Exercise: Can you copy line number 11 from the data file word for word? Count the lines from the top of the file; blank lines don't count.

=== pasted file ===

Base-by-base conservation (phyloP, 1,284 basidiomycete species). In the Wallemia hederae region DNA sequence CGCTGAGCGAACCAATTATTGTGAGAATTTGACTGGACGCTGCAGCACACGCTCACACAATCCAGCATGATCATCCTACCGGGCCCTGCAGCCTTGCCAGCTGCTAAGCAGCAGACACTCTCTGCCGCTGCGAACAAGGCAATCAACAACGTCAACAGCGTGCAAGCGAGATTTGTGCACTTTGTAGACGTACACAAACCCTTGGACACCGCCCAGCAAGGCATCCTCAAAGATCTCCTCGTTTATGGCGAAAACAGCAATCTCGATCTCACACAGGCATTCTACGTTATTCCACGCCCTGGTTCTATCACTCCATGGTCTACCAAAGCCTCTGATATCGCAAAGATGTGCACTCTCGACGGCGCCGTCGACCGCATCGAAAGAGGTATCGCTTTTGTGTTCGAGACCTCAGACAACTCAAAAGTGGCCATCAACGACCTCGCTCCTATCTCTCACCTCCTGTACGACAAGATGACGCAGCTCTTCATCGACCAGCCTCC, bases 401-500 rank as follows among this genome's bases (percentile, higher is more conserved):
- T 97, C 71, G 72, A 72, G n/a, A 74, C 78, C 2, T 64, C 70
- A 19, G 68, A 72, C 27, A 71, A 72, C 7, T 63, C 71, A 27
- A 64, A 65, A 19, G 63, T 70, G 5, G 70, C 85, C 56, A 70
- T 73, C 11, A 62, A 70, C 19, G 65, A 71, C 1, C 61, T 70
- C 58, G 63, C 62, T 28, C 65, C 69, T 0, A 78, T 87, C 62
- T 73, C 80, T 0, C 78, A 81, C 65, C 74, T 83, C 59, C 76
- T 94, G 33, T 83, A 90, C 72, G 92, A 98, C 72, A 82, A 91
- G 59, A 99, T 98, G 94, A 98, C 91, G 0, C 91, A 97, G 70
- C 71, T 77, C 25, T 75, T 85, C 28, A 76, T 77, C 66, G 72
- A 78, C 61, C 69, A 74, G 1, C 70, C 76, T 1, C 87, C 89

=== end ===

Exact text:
- A 78, C 61, C 69, A 74, G 1, C 70, C 76, T 1, C 87, C 89